Substituting English immersion for
bilingual education is not working well
Seattle Statesman Journal
April 11, 2006
Stephen Krashen - Guest Opinion
Regarding the March 28 online column “California’s English learners: Can you say
‘Held back’?” Kelly Torrance feels that the increase of English learners scoring
in the two highest levels of the California English Language Development Test (CELDT)
shows that dismantling bilingual education (Proposition 227) worked. But these
increases appear to have nothing to do with real improvement.
This January, the California Legislative Analyst’s Office reported that at least
some of the increase in the percentage of students at the top two CELDT levels
was because of a traffic jam: Many children in these levels have been there for
several years; the percentage of those moving into the advanced levels has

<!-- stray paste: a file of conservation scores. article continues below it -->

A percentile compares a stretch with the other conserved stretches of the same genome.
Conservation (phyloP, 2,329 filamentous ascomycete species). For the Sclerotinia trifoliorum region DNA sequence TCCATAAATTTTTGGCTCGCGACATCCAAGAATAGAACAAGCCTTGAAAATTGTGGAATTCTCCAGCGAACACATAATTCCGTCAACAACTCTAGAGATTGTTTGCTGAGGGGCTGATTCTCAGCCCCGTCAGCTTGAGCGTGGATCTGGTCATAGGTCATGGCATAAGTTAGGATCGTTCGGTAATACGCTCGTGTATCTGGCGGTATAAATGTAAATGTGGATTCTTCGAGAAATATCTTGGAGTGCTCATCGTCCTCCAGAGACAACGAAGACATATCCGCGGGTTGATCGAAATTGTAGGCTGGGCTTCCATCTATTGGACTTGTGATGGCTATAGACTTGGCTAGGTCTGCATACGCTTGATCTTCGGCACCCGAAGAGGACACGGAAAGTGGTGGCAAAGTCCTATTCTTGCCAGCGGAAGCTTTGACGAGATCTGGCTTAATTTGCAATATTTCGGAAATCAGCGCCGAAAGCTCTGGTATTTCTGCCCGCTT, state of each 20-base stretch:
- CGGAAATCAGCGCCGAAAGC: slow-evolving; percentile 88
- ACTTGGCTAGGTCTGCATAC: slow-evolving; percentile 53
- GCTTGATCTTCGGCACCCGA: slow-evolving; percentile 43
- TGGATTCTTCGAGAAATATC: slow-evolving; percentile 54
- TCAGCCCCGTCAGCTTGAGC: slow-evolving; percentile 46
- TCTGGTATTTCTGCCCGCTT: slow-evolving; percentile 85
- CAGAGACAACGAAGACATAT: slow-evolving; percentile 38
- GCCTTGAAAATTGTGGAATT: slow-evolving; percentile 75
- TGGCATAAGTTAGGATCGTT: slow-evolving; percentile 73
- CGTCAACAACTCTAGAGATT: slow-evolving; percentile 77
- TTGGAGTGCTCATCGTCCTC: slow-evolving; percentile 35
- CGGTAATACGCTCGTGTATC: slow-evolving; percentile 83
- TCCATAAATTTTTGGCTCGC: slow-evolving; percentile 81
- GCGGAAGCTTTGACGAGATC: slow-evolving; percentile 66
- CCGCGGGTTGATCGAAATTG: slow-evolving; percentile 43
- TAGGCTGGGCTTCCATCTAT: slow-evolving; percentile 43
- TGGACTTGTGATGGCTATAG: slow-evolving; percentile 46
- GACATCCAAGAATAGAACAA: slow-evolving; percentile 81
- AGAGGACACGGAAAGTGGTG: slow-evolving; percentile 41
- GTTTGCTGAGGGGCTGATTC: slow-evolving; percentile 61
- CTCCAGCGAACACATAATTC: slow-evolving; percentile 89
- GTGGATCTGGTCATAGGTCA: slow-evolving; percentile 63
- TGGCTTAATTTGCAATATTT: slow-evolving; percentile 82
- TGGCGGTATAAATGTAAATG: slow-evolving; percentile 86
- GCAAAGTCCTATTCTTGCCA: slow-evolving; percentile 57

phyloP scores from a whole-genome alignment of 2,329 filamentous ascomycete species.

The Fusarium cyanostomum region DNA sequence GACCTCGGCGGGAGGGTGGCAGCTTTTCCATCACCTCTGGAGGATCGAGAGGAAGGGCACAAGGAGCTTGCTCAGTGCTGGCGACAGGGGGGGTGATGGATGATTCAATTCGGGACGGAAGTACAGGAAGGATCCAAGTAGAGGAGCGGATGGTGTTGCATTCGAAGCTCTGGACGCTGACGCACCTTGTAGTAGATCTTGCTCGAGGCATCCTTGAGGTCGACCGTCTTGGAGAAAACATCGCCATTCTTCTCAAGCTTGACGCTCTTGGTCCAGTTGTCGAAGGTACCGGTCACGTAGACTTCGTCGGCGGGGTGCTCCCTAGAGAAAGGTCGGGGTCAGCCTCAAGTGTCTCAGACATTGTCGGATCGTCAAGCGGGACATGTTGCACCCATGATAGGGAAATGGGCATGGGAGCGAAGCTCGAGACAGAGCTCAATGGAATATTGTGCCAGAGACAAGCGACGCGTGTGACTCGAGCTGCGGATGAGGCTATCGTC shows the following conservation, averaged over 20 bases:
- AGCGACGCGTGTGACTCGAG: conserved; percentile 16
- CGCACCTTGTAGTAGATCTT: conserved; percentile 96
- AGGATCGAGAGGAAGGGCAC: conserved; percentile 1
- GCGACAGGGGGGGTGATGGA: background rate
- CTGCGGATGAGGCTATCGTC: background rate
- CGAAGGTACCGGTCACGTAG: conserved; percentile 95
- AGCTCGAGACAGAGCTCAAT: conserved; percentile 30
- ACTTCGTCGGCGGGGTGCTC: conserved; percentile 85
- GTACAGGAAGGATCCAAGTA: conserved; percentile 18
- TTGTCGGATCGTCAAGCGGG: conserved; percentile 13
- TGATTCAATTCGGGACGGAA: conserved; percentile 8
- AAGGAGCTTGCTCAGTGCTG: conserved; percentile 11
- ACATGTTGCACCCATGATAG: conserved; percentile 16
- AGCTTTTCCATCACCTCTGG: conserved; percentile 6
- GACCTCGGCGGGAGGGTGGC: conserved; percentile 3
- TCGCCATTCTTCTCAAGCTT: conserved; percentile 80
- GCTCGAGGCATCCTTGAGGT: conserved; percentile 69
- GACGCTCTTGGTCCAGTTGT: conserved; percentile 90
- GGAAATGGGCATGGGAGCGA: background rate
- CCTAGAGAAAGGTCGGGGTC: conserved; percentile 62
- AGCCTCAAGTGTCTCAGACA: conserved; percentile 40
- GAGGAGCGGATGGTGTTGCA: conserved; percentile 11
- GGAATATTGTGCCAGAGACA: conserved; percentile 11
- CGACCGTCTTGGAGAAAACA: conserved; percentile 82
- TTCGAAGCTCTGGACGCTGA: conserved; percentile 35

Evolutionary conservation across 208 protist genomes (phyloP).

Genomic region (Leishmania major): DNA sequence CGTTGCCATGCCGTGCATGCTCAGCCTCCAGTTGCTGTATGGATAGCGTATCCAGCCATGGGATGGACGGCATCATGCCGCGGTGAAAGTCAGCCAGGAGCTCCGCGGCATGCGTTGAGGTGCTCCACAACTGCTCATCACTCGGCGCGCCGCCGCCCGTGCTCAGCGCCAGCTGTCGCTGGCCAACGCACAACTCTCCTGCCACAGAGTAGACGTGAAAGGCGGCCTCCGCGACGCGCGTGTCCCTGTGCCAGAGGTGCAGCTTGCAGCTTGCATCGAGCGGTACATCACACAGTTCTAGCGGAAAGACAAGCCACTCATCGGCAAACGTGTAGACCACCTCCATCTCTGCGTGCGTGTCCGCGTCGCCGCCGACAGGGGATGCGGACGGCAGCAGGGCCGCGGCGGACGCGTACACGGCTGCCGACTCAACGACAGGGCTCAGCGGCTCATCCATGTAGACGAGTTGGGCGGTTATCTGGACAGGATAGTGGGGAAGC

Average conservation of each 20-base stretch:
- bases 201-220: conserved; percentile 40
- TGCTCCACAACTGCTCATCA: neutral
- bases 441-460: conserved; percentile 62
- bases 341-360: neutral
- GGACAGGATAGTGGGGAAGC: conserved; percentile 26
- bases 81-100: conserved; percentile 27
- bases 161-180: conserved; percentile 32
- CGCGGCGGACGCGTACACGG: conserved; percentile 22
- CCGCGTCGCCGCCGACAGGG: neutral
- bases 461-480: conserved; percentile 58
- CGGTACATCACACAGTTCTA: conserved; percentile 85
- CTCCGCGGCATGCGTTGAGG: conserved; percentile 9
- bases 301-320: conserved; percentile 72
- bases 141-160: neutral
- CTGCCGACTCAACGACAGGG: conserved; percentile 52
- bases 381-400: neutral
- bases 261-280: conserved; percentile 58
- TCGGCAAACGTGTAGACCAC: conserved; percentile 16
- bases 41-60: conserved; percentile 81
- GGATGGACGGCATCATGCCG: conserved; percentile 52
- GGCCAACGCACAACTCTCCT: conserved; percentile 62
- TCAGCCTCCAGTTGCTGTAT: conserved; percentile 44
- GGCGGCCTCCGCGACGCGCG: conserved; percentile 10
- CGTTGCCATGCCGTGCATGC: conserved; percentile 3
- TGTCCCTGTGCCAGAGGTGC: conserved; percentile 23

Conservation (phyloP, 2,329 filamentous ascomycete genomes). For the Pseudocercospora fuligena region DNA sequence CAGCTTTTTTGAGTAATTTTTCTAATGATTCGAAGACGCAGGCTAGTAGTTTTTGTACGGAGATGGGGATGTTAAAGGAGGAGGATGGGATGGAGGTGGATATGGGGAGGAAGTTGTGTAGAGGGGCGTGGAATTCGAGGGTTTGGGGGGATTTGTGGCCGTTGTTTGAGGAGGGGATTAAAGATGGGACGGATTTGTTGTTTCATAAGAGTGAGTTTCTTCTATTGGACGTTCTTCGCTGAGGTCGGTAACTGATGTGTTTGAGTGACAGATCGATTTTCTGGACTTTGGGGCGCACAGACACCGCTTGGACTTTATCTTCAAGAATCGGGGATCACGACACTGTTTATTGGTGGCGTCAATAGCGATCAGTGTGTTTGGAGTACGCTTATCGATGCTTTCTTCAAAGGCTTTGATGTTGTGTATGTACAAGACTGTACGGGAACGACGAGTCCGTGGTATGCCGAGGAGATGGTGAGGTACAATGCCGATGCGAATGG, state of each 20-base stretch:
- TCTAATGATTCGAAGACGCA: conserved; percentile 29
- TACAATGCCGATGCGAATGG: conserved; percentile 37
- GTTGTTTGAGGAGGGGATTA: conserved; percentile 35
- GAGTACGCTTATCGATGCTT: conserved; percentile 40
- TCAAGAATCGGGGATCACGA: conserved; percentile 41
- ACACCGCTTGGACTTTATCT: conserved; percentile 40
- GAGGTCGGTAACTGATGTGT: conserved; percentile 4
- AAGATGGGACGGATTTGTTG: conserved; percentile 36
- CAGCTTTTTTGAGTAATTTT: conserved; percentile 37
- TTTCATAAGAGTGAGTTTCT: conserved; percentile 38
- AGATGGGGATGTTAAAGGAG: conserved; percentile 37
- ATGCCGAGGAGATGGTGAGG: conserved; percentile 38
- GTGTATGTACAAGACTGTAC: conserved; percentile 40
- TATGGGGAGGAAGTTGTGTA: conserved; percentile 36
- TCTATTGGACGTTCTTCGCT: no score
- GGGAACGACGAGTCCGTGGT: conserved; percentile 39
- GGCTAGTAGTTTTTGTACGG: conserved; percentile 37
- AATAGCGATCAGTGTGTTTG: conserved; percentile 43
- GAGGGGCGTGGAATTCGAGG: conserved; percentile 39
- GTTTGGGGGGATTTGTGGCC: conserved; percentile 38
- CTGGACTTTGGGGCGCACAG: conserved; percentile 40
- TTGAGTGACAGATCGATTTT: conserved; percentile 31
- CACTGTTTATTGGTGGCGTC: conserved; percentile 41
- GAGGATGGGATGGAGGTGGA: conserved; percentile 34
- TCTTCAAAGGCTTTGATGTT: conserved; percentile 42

The overall progress of children in California under English immersion is
actually very slow; average gains are less than one level of the CELDT per year,
out of five levels, where level five means “ready for the mainstream.” Also, an
analysis done by the American Institutes for Research and WestEd showed that
substituting English immersion for bilingual education has not accelerated the
English development of California’s English learners.
Stephen Krashen is a professor emeritus, University of Southern California. He
is the author of “Condemned without a Trial: Bogus Arguments against Bilingual
Education.” He can be reached at
Hill, E. 2006. Update, 2002-2004: The progress of English learner students.
Sacramento, CA: Legislative Analyst.
Jepsen, C. and de Alth, S. 2005. English learners in California schools. San
Francisco: Public Policy Institute of California.
Linn, R., Graue, E., and Sanders, N. 1990. Comparing state and district test
results to national norms: The validity of claims that “everyone is above
average.” Educational Measurement: Issues and Practice 10: 5-14.
Parrish, T. et. al. 2006. Effects of the Implementation of Proposition 227 on
the Education of English Learners, K–12, American Institutes for Research and